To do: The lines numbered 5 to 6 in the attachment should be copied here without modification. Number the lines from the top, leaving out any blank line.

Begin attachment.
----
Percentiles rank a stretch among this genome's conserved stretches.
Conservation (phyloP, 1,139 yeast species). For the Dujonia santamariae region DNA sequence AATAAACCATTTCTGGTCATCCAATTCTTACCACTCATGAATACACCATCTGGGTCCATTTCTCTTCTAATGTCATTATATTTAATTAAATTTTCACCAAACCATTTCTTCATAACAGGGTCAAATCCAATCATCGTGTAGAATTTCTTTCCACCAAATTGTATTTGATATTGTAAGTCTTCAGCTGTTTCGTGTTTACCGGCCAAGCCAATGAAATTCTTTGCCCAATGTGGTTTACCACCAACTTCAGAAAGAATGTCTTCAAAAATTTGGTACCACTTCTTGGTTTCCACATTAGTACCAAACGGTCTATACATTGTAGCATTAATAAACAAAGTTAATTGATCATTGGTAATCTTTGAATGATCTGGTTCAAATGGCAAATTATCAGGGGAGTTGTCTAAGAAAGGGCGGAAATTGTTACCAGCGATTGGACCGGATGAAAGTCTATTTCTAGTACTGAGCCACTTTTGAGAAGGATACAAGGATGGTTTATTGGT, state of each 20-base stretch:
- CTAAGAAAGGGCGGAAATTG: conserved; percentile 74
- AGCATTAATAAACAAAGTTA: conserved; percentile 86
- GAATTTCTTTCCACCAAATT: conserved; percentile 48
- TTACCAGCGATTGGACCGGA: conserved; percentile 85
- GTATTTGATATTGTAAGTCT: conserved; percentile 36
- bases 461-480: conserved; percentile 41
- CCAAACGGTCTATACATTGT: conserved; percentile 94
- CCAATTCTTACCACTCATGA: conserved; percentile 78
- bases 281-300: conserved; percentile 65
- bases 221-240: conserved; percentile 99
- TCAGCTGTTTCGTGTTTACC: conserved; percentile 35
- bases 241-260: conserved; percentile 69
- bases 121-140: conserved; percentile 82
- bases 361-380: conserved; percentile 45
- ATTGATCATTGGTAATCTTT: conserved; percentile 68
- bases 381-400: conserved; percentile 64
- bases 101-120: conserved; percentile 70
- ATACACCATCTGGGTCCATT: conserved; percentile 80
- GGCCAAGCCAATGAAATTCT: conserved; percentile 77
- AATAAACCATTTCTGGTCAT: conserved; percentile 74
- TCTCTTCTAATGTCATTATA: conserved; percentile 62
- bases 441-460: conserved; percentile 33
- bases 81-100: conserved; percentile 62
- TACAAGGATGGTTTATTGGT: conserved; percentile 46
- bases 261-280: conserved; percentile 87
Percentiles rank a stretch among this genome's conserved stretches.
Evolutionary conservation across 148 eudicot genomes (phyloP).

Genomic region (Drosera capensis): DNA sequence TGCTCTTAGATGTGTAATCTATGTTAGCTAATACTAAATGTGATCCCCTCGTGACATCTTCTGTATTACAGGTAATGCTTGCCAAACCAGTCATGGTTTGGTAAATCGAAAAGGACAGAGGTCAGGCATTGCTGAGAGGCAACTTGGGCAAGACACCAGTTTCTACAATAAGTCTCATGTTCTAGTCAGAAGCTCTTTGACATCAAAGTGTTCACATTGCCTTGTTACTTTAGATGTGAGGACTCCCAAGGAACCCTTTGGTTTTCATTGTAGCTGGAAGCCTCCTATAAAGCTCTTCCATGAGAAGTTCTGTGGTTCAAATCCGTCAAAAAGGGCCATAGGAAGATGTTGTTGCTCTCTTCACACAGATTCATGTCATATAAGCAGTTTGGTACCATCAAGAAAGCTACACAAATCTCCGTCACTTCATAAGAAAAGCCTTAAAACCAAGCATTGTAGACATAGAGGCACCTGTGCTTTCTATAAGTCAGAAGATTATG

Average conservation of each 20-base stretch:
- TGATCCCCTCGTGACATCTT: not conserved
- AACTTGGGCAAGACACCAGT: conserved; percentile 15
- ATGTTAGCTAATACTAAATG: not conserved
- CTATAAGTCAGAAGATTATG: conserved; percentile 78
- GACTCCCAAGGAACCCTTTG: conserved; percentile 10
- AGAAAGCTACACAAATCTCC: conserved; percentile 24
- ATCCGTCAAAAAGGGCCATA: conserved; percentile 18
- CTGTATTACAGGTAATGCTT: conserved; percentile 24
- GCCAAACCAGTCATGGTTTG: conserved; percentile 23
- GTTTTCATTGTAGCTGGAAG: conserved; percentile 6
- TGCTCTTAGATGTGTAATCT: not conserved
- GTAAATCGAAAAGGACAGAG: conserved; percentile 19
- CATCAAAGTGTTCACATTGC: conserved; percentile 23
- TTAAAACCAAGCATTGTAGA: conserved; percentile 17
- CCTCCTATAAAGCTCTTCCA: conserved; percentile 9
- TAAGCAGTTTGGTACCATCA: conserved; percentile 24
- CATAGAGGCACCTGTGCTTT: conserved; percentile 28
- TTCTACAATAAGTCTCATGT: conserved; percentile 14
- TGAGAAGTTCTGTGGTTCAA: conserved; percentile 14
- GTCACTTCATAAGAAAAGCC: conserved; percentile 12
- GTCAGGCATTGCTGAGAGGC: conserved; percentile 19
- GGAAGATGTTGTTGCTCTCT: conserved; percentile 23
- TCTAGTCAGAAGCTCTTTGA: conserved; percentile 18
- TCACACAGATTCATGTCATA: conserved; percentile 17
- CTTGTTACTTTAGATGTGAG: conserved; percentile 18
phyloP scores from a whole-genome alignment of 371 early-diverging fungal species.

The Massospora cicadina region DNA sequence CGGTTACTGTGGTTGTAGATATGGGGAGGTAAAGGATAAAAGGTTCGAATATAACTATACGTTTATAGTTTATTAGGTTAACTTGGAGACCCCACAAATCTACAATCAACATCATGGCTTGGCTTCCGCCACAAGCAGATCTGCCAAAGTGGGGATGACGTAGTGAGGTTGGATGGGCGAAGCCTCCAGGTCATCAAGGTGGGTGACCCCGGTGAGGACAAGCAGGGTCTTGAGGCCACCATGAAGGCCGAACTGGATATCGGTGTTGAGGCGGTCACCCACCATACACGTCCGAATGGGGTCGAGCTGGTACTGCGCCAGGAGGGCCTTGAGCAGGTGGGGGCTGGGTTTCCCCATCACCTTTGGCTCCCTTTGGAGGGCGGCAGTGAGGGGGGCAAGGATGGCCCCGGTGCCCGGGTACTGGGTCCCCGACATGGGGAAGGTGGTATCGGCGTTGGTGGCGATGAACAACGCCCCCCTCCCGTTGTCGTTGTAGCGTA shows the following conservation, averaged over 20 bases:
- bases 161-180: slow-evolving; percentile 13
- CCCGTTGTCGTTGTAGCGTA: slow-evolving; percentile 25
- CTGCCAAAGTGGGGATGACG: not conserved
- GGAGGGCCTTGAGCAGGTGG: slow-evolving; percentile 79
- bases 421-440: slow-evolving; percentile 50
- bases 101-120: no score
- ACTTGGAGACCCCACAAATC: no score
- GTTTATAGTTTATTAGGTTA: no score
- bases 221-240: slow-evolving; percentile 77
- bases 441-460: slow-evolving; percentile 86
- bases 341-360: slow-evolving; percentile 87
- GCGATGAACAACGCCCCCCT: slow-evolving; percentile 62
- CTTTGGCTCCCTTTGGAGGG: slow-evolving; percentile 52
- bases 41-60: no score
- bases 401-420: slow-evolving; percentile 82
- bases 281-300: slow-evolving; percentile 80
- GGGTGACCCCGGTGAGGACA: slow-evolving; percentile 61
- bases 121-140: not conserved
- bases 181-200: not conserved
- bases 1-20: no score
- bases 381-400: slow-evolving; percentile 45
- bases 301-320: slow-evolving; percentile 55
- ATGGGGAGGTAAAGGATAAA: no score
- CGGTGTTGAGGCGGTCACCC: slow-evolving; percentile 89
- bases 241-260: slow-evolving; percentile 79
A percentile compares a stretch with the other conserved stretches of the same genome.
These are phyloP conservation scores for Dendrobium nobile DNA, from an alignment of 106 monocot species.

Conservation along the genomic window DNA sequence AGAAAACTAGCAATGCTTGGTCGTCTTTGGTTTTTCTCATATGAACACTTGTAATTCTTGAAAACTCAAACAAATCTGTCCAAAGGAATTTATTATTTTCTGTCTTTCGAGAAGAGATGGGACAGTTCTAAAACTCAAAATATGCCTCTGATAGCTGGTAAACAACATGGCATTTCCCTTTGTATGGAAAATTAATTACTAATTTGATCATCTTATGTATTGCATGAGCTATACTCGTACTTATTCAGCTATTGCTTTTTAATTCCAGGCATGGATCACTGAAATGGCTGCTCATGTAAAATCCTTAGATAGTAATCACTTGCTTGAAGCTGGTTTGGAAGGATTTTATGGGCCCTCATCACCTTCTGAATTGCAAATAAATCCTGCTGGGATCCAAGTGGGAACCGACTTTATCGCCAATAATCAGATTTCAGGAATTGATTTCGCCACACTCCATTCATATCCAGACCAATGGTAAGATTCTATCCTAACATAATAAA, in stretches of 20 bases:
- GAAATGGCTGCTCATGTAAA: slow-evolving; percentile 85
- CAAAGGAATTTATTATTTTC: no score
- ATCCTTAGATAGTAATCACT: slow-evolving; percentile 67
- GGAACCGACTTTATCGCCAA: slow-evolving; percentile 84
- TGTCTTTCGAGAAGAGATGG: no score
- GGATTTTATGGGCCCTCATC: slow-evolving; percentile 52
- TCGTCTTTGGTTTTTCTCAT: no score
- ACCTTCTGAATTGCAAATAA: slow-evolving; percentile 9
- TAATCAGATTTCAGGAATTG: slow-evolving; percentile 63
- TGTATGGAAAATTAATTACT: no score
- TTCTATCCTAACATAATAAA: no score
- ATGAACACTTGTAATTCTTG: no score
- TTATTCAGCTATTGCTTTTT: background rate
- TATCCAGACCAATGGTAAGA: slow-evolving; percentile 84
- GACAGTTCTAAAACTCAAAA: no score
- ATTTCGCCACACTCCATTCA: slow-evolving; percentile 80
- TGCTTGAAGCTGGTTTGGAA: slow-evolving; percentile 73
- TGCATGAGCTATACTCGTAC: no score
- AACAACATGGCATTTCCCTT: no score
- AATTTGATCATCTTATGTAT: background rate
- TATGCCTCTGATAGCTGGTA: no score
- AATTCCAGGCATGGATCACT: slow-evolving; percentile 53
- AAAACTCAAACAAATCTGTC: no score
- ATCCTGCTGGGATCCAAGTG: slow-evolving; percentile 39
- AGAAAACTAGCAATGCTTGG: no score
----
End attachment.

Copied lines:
- GAATTTCTTTCCACCAAATT: conserved; percentile 48
- TTACCAGCGATTGGACCGGA: conserved; percentile 85